by JD M.
When I first saw the Twelve Steps, they scared me. The talk about powerlessness, immorality and insanity was bad enough, but that the prescription was God felt repulsive to me. Listing my sins and sharing that with someone? Going around and telling people how I’d wronged them? Forget it!
I’d arrived in treatment in the USA following an intervention by friends and family. I had been in the grip of a nasty crack cocaine addiction and had agreed to go mainly because I badly needed a rest. My family had sent me far from home, believing that would discourage me from leaving early.
My counsellor issued me a Big Book and told to me read from the preface up to page 57. Smart guy that I was, I checked the table of contents to see what I’d been asked to cover. Maybe I could fake it. The first few chapters seemed to be all over the map – a doctor’s opinion, some guy’s story about World War II, then something about religion and agnosticism. Oh boy.
Then I saw the chapter “How It Works.” Okay, this is the good stuff! But when I saw that it was the same Twelve Steps that were up on the wall I thought, “I’m screwed.” My mind clamped shut and I determined to put in my 28 days and then get the heck out of there.
Toward the end of the third week, I met with my counsellor. I was already looking forward to going home. So, it was a real surprise when he gave me his recommendation for a further 10 months of in-patient treatment! It seemed to me simply like an attempted money grab and a sort of jail sentence. I immediately began to negotiate for my early release.
Reluctantly, my counsellor agreed to let me leave after my 28 days, provided I fulfilled certain tasks before I left and agreed to live in a sober house and take aftercare when I got home. I knew I could blow off the latter once I got back to Toronto, but was stuck with the requirement to do a 4th and 5th Step before I left.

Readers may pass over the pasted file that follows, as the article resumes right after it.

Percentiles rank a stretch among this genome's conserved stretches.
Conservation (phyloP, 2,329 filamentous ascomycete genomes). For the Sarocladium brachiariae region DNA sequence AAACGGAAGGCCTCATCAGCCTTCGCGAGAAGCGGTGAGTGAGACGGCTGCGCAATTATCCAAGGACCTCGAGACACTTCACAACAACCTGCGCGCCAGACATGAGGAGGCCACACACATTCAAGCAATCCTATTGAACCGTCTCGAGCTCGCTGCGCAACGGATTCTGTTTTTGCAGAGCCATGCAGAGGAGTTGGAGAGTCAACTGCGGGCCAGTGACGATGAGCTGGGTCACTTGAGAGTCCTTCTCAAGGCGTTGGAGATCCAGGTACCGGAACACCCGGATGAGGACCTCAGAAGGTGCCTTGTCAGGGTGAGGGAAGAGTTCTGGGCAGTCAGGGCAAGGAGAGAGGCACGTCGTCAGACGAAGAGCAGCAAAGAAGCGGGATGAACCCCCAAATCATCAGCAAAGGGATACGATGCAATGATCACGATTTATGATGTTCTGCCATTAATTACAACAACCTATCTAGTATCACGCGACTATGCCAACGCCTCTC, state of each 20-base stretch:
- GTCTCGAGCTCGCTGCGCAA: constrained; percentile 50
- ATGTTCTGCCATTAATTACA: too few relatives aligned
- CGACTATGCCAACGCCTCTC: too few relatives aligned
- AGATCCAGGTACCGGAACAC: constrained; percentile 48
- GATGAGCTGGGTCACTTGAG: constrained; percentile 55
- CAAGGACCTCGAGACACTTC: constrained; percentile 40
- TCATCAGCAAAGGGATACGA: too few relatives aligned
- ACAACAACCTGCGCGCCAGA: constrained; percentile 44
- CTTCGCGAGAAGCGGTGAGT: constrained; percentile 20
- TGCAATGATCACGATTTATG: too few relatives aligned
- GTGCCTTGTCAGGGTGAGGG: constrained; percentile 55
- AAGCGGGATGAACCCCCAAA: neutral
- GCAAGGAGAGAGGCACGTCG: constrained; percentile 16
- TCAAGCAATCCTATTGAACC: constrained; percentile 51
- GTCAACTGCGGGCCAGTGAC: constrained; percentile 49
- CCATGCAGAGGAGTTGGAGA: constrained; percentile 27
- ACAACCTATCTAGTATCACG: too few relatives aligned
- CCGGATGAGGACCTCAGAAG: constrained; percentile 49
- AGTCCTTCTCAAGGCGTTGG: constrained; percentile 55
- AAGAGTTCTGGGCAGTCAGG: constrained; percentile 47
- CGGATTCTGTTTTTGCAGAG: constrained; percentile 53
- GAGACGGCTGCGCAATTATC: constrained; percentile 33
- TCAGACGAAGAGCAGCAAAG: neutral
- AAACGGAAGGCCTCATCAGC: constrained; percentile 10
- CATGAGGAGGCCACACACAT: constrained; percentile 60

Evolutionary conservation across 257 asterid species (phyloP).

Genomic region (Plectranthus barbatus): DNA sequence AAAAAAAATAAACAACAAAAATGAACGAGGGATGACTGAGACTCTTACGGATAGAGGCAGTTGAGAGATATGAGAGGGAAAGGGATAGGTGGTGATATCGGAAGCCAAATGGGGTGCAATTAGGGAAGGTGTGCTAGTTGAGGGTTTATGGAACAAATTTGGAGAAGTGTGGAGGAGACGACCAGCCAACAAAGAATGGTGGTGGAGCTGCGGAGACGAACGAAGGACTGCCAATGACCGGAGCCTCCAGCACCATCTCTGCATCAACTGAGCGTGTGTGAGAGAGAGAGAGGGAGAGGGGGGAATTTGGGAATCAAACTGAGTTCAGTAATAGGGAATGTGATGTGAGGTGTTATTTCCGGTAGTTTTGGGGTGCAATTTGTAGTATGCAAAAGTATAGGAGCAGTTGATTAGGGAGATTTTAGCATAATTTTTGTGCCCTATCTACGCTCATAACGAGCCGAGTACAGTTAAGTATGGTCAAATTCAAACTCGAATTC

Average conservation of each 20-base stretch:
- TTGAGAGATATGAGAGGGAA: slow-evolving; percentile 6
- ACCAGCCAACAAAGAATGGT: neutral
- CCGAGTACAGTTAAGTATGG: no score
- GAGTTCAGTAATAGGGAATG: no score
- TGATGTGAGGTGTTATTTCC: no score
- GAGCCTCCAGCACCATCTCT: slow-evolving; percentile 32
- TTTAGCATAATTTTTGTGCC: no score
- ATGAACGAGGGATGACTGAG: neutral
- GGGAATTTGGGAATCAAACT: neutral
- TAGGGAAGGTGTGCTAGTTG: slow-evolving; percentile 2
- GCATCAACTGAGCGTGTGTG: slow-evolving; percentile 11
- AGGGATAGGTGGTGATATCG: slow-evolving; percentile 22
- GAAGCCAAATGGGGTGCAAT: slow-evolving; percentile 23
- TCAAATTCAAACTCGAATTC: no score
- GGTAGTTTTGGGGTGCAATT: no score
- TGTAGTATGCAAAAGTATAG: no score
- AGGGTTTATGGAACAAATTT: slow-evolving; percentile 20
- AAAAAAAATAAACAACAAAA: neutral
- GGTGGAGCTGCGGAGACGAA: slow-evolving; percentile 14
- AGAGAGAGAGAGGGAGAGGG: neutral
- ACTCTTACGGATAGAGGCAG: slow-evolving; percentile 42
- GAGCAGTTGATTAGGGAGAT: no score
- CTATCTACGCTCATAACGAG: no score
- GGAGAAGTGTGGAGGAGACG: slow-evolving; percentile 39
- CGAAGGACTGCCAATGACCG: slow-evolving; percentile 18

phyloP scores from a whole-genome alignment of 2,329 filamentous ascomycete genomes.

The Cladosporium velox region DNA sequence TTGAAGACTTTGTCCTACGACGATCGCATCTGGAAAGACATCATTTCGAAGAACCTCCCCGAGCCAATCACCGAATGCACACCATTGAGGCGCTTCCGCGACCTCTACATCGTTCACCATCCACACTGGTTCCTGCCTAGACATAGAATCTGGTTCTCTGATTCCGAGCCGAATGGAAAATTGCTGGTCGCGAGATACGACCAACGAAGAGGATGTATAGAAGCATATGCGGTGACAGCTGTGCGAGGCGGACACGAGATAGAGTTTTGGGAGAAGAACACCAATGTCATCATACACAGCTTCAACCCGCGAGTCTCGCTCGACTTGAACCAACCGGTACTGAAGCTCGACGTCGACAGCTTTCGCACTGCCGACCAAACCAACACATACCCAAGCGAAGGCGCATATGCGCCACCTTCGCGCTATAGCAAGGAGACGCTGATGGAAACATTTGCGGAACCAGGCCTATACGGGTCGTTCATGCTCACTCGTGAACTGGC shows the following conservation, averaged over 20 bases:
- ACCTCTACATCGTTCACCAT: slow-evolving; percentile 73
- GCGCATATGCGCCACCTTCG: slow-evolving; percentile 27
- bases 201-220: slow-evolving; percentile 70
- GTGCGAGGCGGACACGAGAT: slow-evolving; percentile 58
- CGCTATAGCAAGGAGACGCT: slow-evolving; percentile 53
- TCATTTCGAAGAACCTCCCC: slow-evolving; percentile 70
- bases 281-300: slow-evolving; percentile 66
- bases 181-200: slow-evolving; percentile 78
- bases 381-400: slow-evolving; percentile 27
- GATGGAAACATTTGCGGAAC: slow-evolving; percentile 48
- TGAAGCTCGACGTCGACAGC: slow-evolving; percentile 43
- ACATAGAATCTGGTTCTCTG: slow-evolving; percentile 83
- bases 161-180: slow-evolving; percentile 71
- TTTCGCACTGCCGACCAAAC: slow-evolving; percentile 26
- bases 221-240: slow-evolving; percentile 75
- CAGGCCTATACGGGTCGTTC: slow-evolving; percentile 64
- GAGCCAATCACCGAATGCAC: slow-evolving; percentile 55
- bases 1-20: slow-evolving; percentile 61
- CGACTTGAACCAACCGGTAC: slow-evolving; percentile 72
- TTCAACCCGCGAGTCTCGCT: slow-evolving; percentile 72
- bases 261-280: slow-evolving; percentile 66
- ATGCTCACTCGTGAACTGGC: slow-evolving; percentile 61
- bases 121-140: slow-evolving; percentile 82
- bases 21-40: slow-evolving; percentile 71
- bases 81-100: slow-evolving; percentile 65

So, I dutifully trundled off the next morning and met with one of the “spiritual advisors,” who happened to be a tiny woman, a Lutheran pastor. She seemed to be nice. She gave me some worksheets and asked me to write down my 10 biggest resentments and my 10 biggest fears, then follow the instructions on the worksheets.
Before I left, she asked me what my biggest resentment was. No question, it was my ex-wife who I felt had betrayed my trust and had lied to try to get as much money as possible from me. The pastor then told me that I had to pray twice each day for my ex – that she would get all the health, happiness and prosperity I wanted for myself. Are you nuts? She said she would follow up on this request when we met next week.
So, in the interest of going home, I complied with her requests.
The written work seemed really hard, but I did it as quickly and concisely as possible. The twice-daily prayer task was really difficult, because it made me feel angry each time I did it. But I did it.
A week later, I met with the pastor. She told me to talk about my three biggest resentments and three biggest fears, since we only had an hour. As I did that, she had her palms together and eyes closed. I couldn’t tell if she was praying or just couldn’t look me in the eye because the stuff I was sharing was so bad and depraved.
When I was done, she looked at me, smiled and thanked me. She said that she understood how painful this was and hoped that I would stick with my recovery. She asked me if I had done the prayer and how I felt about my ex-wife. It surprised me to find that, at least in the moment, I didn’t feel nearly as angry about the divorce – in fact, I felt some relief. That feeling stuck with me and became a key part of what eventually attracted me to recovery.
As my recovery has progressed, I’m grateful that I was “forced” into doing that first, very imperfect 4th Step. It made it way easier to do the next one, after I’d been home for a couple of months. That second one was epic, pages and pages of dumping everything I could think of – it was all about getting my shame out.
Since then, I’ve done many more – not only in various Twelve Step formats but also as a daily tool. If I’m stuck on something, a fear or a resentment, I can usually jot down the issues in point form, in less than ten minutes (I’m old school – pencil and paper is much more personal than keyboarding). I then talk with someone about it objectively and make course corrections as needed.
The key thing is to get it out of my head so I can get some perspective. It took a long time to really become searching and fearless, but it has now become a useful tool in my daily life.